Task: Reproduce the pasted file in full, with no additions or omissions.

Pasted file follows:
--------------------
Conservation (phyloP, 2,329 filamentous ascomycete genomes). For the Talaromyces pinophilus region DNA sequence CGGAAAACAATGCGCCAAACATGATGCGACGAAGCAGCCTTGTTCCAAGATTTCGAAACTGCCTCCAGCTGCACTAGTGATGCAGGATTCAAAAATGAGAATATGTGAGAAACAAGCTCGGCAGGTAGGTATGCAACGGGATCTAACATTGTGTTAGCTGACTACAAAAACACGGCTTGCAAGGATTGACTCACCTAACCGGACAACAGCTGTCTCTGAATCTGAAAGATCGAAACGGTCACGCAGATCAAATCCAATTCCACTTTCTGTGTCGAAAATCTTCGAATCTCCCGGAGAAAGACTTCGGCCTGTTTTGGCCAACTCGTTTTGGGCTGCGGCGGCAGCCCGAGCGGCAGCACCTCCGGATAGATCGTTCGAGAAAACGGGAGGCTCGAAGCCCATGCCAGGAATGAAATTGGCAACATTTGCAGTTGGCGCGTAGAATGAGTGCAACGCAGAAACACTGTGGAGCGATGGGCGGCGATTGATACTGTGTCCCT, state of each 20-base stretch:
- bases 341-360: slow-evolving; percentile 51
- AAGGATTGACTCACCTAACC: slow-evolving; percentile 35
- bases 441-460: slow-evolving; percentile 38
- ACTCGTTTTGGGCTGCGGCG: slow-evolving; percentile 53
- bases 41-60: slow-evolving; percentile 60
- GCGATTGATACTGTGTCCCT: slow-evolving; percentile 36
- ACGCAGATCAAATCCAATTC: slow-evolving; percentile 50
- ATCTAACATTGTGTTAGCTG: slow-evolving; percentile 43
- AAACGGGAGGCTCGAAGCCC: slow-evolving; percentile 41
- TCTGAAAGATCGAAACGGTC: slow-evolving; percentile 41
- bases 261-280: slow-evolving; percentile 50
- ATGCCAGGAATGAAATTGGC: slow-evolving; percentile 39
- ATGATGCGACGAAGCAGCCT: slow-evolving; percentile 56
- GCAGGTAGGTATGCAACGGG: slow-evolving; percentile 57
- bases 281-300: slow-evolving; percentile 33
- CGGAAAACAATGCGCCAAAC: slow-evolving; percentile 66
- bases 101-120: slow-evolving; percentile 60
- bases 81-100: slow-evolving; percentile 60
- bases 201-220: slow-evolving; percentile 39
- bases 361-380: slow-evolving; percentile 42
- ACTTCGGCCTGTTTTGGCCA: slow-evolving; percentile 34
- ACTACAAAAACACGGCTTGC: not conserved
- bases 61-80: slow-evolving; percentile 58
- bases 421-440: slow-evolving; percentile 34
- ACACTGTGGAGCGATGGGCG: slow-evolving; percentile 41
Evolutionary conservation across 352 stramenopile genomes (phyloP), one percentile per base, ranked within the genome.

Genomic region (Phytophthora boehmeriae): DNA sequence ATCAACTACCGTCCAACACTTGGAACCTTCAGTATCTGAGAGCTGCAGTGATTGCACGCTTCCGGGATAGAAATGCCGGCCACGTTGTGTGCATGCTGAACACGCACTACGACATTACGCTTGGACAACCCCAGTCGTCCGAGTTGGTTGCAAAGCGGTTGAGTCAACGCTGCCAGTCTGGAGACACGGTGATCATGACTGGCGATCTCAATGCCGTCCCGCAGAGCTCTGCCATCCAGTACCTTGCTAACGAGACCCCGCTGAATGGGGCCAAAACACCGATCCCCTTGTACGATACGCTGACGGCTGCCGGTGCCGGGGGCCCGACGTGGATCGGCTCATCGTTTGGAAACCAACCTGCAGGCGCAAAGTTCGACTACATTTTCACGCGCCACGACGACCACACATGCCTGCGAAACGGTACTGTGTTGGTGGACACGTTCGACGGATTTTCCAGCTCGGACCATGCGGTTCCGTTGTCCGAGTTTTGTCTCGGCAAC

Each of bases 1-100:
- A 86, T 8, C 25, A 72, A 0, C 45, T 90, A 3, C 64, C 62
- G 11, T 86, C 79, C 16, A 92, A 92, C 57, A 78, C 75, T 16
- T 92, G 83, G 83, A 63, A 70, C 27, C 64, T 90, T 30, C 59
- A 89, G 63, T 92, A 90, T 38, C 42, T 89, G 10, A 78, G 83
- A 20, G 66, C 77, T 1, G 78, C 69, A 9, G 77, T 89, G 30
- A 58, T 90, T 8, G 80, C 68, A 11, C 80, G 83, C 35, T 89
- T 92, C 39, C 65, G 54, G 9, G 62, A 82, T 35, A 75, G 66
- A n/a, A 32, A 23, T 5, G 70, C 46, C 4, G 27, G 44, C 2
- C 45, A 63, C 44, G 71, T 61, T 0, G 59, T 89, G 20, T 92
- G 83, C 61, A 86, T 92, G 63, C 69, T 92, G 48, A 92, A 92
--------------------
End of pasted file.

Conservation (phyloP, 2,329 filamentous ascomycete genomes). For the Talaromyces pinophilus region DNA sequence CGGAAAACAATGCGCCAAACATGATGCGACGAAGCAGCCTTGTTCCAAGATTTCGAAACTGCCTCCAGCTGCACTAGTGATGCAGGATTCAAAAATGAGAATATGTGAGAAACAAGCTCGGCAGGTAGGTATGCAACGGGATCTAACATTGTGTTAGCTGACTACAAAAACACGGCTTGCAAGGATTGACTCACCTAACCGGACAACAGCTGTCTCTGAATCTGAAAGATCGAAACGGTCACGCAGATCAAATCCAATTCCACTTTCTGTGTCGAAAATCTTCGAATCTCCCGGAGAAAGACTTCGGCCTGTTTTGGCCAACTCGTTTTGGGCTGCGGCGGCAGCCCGAGCGGCAGCACCTCCGGATAGATCGTTCGAGAAAACGGGAGGCTCGAAGCCCATGCCAGGAATGAAATTGGCAACATTTGCAGTTGGCGCGTAGAATGAGTGCAACGCAGAAACACTGTGGAGCGATGGGCGGCGATTGATACTGTGTCCCT, state of each 20-base stretch:
- bases 341-360: slow-evolving; percentile 51
- AAGGATTGACTCACCTAACC: slow-evolving; percentile 35
- bases 441-460: slow-evolving; percentile 38
- ACTCGTTTTGGGCTGCGGCG: slow-evolving; percentile 53
- bases 41-60: slow-evolving; percentile 60
- GCGATTGATACTGTGTCCCT: slow-evolving; percentile 36
- ACGCAGATCAAATCCAATTC: slow-evolving; percentile 50
- ATCTAACATTGTGTTAGCTG: slow-evolving; percentile 43
- AAACGGGAGGCTCGAAGCCC: slow-evolving; percentile 41
- TCTGAAAGATCGAAACGGTC: slow-evolving; percentile 41
- bases 261-280: slow-evolving; percentile 50
- ATGCCAGGAATGAAATTGGC: slow-evolving; percentile 39
- ATGATGCGACGAAGCAGCCT: slow-evolving; percentile 56
- GCAGGTAGGTATGCAACGGG: slow-evolving; percentile 57
- bases 281-300: slow-evolving; percentile 33
- CGGAAAACAATGCGCCAAAC: slow-evolving; percentile 66
- bases 101-120: slow-evolving; percentile 60
- bases 81-100: slow-evolving; percentile 60
- bases 201-220: slow-evolving; percentile 39
- bases 361-380: slow-evolving; percentile 42
- ACTTCGGCCTGTTTTGGCCA: slow-evolving; percentile 34
- ACTACAAAAACACGGCTTGC: not conserved
- bases 61-80: slow-evolving; percentile 58
- bases 421-440: slow-evolving; percentile 34
- ACACTGTGGAGCGATGGGCG: slow-evolving; percentile 41
Evolutionary conservation across 352 stramenopile genomes (phyloP), one percentile per base, ranked within the genome.

Genomic region (Phytophthora boehmeriae): DNA sequence ATCAACTACCGTCCAACACTTGGAACCTTCAGTATCTGAGAGCTGCAGTGATTGCACGCTTCCGGGATAGAAATGCCGGCCACGTTGTGTGCATGCTGAACACGCACTACGACATTACGCTTGGACAACCCCAGTCGTCCGAGTTGGTTGCAAAGCGGTTGAGTCAACGCTGCCAGTCTGGAGACACGGTGATCATGACTGGCGATCTCAATGCCGTCCCGCAGAGCTCTGCCATCCAGTACCTTGCTAACGAGACCCCGCTGAATGGGGCCAAAACACCGATCCCCTTGTACGATACGCTGACGGCTGCCGGTGCCGGGGGCCCGACGTGGATCGGCTCATCGTTTGGAAACCAACCTGCAGGCGCAAAGTTCGACTACATTTTCACGCGCCACGACGACCACACATGCCTGCGAAACGGTACTGTGTTGGTGGACACGTTCGACGGATTTTCCAGCTCGGACCATGCGGTTCCGTTGTCCGAGTTTTGTCTCGGCAAC

Each of bases 1-100:
- A 86, T 8, C 25, A 72, A 0, C 45, T 90, A 3, C 64, C 62
- G 11, T 86, C 79, C 16, A 92, A 92, C 57, A 78, C 75, T 16
- T 92, G 83, G 83, A 63, A 70, C 27, C 64, T 90, T 30, C 59
- A 89, G 63, T 92, A 90, T 38, C 42, T 89, G 10, A 78, G 83
- A 20, G 66, C 77, T 1, G 78, C 69, A 9, G 77, T 89, G 30
- A 58, T 90, T 8, G 80, C 68, A 11, C 80, G 83, C 35, T 89
- T 92, C 39, C 65, G 54, G 9, G 62, A 82, T 35, A 75, G 66
- A n/a, A 32, A 23, T 5, G 70, C 46, C 4, G 27, G 44, C 2
- C 45, A 63, C 44, G 71, T 61, T 0, G 59, T 89, G 20, T 92
- G 83, C 61, A 86, T 92, G 63, C 69, T 92, G 48, A 92, A 92